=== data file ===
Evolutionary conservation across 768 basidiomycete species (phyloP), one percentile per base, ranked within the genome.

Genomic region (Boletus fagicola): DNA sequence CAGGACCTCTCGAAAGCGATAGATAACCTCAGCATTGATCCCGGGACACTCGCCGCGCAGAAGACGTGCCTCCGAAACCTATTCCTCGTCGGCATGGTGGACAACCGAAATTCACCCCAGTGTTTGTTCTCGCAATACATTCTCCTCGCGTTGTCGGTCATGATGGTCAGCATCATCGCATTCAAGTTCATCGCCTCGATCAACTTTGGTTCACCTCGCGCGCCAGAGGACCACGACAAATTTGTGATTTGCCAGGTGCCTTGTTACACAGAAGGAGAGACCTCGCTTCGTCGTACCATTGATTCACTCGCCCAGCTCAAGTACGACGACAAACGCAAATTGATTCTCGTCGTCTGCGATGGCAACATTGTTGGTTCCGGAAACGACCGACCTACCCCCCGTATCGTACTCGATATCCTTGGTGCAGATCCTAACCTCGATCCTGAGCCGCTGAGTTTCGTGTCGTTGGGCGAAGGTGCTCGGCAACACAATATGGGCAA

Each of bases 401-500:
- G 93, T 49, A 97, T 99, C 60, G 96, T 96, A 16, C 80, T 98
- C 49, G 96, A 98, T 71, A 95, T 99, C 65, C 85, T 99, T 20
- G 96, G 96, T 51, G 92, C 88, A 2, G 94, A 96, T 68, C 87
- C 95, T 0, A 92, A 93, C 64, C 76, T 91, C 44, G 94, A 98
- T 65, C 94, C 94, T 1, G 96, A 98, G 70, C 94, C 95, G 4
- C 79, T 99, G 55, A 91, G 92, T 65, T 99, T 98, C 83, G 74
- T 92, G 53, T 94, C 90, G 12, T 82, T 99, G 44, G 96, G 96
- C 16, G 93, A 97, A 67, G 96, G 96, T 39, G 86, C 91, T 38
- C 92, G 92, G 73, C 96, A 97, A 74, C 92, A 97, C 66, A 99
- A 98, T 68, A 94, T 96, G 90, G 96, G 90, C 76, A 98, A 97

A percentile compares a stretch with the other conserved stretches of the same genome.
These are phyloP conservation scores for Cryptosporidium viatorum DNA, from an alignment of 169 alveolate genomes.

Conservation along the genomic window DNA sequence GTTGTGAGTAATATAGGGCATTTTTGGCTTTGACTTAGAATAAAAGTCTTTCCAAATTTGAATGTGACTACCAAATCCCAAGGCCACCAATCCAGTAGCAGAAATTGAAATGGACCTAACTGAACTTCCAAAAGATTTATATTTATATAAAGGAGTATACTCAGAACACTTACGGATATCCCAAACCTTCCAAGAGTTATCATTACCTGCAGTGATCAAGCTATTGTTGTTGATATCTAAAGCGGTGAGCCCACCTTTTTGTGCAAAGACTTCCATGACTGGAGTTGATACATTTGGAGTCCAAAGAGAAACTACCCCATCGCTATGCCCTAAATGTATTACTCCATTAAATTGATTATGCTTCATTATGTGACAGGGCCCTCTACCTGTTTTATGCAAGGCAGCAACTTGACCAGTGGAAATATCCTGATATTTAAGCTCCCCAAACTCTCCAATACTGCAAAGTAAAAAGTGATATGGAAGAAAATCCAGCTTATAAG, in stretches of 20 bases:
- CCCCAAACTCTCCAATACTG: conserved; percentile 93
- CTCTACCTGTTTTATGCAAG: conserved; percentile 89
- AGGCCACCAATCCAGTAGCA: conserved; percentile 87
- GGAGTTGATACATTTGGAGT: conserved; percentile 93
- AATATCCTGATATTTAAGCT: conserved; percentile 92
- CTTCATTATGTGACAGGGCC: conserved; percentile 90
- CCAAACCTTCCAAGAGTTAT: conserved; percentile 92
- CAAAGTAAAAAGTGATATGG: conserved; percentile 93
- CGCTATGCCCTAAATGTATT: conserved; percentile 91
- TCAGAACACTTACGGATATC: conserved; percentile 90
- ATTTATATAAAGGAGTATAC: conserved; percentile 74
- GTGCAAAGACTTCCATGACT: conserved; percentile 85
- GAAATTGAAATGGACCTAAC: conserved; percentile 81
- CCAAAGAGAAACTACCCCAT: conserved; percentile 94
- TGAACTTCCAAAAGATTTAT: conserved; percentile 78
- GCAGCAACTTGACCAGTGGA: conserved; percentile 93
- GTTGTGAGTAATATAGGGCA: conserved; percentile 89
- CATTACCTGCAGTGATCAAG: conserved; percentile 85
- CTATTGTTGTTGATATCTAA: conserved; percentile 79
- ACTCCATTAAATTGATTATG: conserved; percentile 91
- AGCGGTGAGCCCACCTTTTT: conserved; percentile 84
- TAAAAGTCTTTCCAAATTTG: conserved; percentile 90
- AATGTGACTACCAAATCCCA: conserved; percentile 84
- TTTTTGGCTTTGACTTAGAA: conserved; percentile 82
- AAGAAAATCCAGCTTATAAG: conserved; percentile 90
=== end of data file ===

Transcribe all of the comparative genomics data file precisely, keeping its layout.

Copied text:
Evolutionary conservation across 768 basidiomycete species (phyloP), one percentile per base, ranked within the genome.

Genomic region (Boletus fagicola): DNA sequence CAGGACCTCTCGAAAGCGATAGATAACCTCAGCATTGATCCCGGGACACTCGCCGCGCAGAAGACGTGCCTCCGAAACCTATTCCTCGTCGGCATGGTGGACAACCGAAATTCACCCCAGTGTTTGTTCTCGCAATACATTCTCCTCGCGTTGTCGGTCATGATGGTCAGCATCATCGCATTCAAGTTCATCGCCTCGATCAACTTTGGTTCACCTCGCGCGCCAGAGGACCACGACAAATTTGTGATTTGCCAGGTGCCTTGTTACACAGAAGGAGAGACCTCGCTTCGTCGTACCATTGATTCACTCGCCCAGCTCAAGTACGACGACAAACGCAAATTGATTCTCGTCGTCTGCGATGGCAACATTGTTGGTTCCGGAAACGACCGACCTACCCCCCGTATCGTACTCGATATCCTTGGTGCAGATCCTAACCTCGATCCTGAGCCGCTGAGTTTCGTGTCGTTGGGCGAAGGTGCTCGGCAACACAATATGGGCAA

Each of bases 401-500:
- G 93, T 49, A 97, T 99, C 60, G 96, T 96, A 16, C 80, T 98
- C 49, G 96, A 98, T 71, A 95, T 99, C 65, C 85, T 99, T 20
- G 96, G 96, T 51, G 92, C 88, A 2, G 94, A 96, T 68, C 87
- C 95, T 0, A 92, A 93, C 64, C 76, T 91, C 44, G 94, A 98
- T 65, C 94, C 94, T 1, G 96, A 98, G 70, C 94, C 95, G 4
- C 79, T 99, G 55, A 91, G 92, T 65, T 99, T 98, C 83, G 74
- T 92, G 53, T 94, C 90, G 12, T 82, T 99, G 44, G 96, G 96
- C 16, G 93, A 97, A 67, G 96, G 96, T 39, G 86, C 91, T 38
- C 92, G 92, G 73, C 96, A 97, A 74, C 92, A 97, C 66, A 99
- A 98, T 68, A 94, T 96, G 90, G 96, G 90, C 76, A 98, A 97

A percentile compares a stretch with the other conserved stretches of the same genome.
These are phyloP conservation scores for Cryptosporidium viatorum DNA, from an alignment of 169 alveolate genomes.

Conservation along the genomic window DNA sequence GTTGTGAGTAATATAGGGCATTTTTGGCTTTGACTTAGAATAAAAGTCTTTCCAAATTTGAATGTGACTACCAAATCCCAAGGCCACCAATCCAGTAGCAGAAATTGAAATGGACCTAACTGAACTTCCAAAAGATTTATATTTATATAAAGGAGTATACTCAGAACACTTACGGATATCCCAAACCTTCCAAGAGTTATCATTACCTGCAGTGATCAAGCTATTGTTGTTGATATCTAAAGCGGTGAGCCCACCTTTTTGTGCAAAGACTTCCATGACTGGAGTTGATACATTTGGAGTCCAAAGAGAAACTACCCCATCGCTATGCCCTAAATGTATTACTCCATTAAATTGATTATGCTTCATTATGTGACAGGGCCCTCTACCTGTTTTATGCAAGGCAGCAACTTGACCAGTGGAAATATCCTGATATTTAAGCTCCCCAAACTCTCCAATACTGCAAAGTAAAAAGTGATATGGAAGAAAATCCAGCTTATAAG, in stretches of 20 bases:
- CCCCAAACTCTCCAATACTG: conserved; percentile 93
- CTCTACCTGTTTTATGCAAG: conserved; percentile 89
- AGGCCACCAATCCAGTAGCA: conserved; percentile 87
- GGAGTTGATACATTTGGAGT: conserved; percentile 93
- AATATCCTGATATTTAAGCT: conserved; percentile 92
- CTTCATTATGTGACAGGGCC: conserved; percentile 90
- CCAAACCTTCCAAGAGTTAT: conserved; percentile 92
- CAAAGTAAAAAGTGATATGG: conserved; percentile 93
- CGCTATGCCCTAAATGTATT: conserved; percentile 91
- TCAGAACACTTACGGATATC: conserved; percentile 90
- ATTTATATAAAGGAGTATAC: conserved; percentile 74
- GTGCAAAGACTTCCATGACT: conserved; percentile 85
- GAAATTGAAATGGACCTAAC: conserved; percentile 81
- CCAAAGAGAAACTACCCCAT: conserved; percentile 94
- TGAACTTCCAAAAGATTTAT: conserved; percentile 78
- GCAGCAACTTGACCAGTGGA: conserved; percentile 93
- GTTGTGAGTAATATAGGGCA: conserved; percentile 89
- CATTACCTGCAGTGATCAAG: conserved; percentile 85
- CTATTGTTGTTGATATCTAA: conserved; percentile 79
- ACTCCATTAAATTGATTATG: conserved; percentile 91
- AGCGGTGAGCCCACCTTTTT: conserved; percentile 84
- TAAAAGTCTTTCCAAATTTG: conserved; percentile 90
- AATGTGACTACCAAATCCCA: conserved; percentile 84
- TTTTTGGCTTTGACTTAGAA: conserved; percentile 82
- AAGAAAATCCAGCTTATAAG: conserved; percentile 90